So many questions and in each one lives a story of mankind.
“So if you’re walking down the street sometime
And spot some hollow ancient eyes,
Please don’t just pass ‘em by and stare
As if you didn’t care, say, ‘Hello in there, hello.’”
~ John Prine
Wednesday, June 12, 2013
The Chicago Sun-Times recently fired its entire photography department stating that it had to "restructure the way we manage multimedia." It is a sad, but honest commentary in this age where print journalism in the form of newspapers struggle to maintain subscribers. In making this move, the Sun-Times closed a chapter in the book of John H. White.
White is a Pulitzer Prize-winning photojournalist, having received his prize in 1982 for his "consistently excellent work on a variety of subjects." When asked about moving forward, he replied, "I will not curse the darkness. I will light candles. I will live by my three "F" words: faith, focus and flight. I'll be faithful to life, my purpose in life, my assignment from life. Stay focused on what's really important, what counts."
"I will light candles." Inspiring.
Sunday, June 9, 2013
Use Time Wisely. These were three words that I became familiar with early on in life. Every six weeks or so, I’d see those words and looking out to the right of them, I usually found a check mark. The dreaded report card! The check mark, of course, meant that I needed to improve in that area.
If only that little mark meant that I had mastered using my time wisely for that six week. It never made sense to me. And, in the interest of complete transparency, I was also familiar with the words, Pays attention in class. I imagine my teachers would say that I was daydreaming. I excelled in those areas.
I would like to think that I have gotten better at these things over the years. There are still those occasions though when it would appear that I have lapsed back into adolescent habits. I am still prone to dream; always have been and always will be.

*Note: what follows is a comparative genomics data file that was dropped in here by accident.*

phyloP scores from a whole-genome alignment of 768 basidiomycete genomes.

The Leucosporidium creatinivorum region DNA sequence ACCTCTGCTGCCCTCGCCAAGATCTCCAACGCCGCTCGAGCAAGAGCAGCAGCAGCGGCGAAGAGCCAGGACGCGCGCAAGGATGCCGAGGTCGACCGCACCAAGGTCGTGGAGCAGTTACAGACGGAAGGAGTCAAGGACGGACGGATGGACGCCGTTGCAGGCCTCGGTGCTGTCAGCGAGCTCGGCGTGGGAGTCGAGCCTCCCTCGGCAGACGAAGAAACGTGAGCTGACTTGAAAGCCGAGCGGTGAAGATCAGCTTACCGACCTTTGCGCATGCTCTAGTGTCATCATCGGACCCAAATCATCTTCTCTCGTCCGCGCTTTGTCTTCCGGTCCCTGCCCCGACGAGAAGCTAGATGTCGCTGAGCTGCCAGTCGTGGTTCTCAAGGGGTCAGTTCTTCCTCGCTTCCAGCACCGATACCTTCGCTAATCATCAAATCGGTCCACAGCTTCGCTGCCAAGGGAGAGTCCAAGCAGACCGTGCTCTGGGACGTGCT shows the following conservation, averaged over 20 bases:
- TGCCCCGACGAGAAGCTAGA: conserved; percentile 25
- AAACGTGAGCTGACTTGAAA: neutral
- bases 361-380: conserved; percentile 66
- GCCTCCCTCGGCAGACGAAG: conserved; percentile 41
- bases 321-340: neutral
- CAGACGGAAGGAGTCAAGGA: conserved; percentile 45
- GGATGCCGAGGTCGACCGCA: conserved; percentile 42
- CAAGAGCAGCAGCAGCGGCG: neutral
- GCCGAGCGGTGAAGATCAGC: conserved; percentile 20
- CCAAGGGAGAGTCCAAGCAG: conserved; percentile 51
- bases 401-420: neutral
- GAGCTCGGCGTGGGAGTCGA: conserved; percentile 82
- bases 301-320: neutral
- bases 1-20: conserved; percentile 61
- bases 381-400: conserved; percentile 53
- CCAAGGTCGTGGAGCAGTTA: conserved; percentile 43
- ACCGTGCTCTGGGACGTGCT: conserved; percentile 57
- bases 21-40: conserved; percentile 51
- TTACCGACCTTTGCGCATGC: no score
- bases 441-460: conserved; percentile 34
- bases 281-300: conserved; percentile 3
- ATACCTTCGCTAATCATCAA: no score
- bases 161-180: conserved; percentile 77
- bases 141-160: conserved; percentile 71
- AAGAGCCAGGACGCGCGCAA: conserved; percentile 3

But of late my quest for the simplistic life has been fraught with pitfalls. I seem to stay either too busy or too tired to do much in the area of creativity. The desire is there. The ideas are there. What is missing is the time and the wherewithal to get down to the business of drawing, creating something in the garage (though I like to think of it as a multi-purpose studio), taking and working on photographs, and yes, writing. I think about it. I think about it a lot. I just haven’t taken many of the “next steps” needed to turn my thinking into action.
Then I began to think about it. What if I outlined a schedule for my evenings? I have a good idea on what things I want to do. I have sift through the many things I could do and narrowed them down to the things I wish to do; those things being draw, create art with my photography and write. Oh, and still find time to read every night. So armed with this desire and knowing my goals I have outlined the next nine weeks of Monday through Fridays. Sprinkle a few hours in class on Mondays and in choir rehearsals on Wednesdays, and I think I may have something that works.
The challenge now is to make it work. Keep the focus narrow. Work through these nine weeks. Then, we’ll look at the next nine weeks.
Nine weeks? That is the number of weeks I’ll be in class. Just in case you wondered.
Use time wisely. I remember, though I can’t count, the times that I had to apologize for that being checked on my report cards. And I suppose that these for paragraphs are my apology for not being more faithful in writing here. Honestly, sometimes I just don’t know what to write. I don’t feel inspired or creative. But other times I simply don’t make the time to set down and work at it.
Maybe I would do well to remember something my dad told me years ago. I can’t recall his exact words, but they could be summed in this. He said, “Writing is a discipline and you have to be disciplined. Make time to write and when that time comes, you set down to write. You may not have anything to write, but you set down in front of your typewriter anyway and stare at the blank sheet of paper.”
So on we go. Bring on the blank sheets of paper; or in keeping with the times, a blank Pages document.